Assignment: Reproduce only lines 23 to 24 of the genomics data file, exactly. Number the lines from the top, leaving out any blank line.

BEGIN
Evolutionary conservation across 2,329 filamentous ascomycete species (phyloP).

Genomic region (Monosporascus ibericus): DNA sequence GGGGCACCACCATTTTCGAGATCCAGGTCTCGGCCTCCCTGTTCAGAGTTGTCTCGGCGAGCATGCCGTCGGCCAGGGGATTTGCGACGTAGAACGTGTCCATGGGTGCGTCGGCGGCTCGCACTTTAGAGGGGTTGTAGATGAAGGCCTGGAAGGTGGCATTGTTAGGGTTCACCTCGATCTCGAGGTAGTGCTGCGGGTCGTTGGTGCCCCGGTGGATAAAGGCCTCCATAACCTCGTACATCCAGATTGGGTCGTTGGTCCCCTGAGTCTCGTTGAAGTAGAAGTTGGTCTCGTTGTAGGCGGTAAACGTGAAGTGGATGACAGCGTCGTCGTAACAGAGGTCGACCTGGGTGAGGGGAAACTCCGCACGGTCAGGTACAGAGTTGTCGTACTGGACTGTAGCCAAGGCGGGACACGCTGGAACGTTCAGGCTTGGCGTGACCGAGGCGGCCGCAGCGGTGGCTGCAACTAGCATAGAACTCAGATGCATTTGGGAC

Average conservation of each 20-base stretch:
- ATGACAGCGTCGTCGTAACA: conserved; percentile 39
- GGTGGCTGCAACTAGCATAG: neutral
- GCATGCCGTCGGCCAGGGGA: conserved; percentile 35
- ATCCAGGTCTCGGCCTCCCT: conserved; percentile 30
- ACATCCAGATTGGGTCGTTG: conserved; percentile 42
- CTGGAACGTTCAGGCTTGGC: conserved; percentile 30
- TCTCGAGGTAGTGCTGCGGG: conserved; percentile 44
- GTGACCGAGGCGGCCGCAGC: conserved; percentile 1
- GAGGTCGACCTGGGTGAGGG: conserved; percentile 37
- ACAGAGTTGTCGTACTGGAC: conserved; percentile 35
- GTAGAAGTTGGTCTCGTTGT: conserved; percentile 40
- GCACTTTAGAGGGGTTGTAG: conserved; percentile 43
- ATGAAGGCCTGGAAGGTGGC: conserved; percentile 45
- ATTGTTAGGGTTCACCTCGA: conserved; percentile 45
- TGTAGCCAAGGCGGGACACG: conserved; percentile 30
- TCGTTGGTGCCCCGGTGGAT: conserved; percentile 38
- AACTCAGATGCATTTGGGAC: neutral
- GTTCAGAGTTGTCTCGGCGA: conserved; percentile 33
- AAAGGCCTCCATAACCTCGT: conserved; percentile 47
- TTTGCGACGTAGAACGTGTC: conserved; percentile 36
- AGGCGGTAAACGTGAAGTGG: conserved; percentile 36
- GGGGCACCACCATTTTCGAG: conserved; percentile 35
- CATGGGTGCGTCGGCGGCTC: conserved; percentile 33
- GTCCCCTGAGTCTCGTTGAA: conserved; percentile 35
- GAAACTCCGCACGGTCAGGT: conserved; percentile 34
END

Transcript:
- TTTGCGACGTAGAACGTGTC: conserved; percentile 36
- AGGCGGTAAACGTGAAGTGG: conserved; percentile 36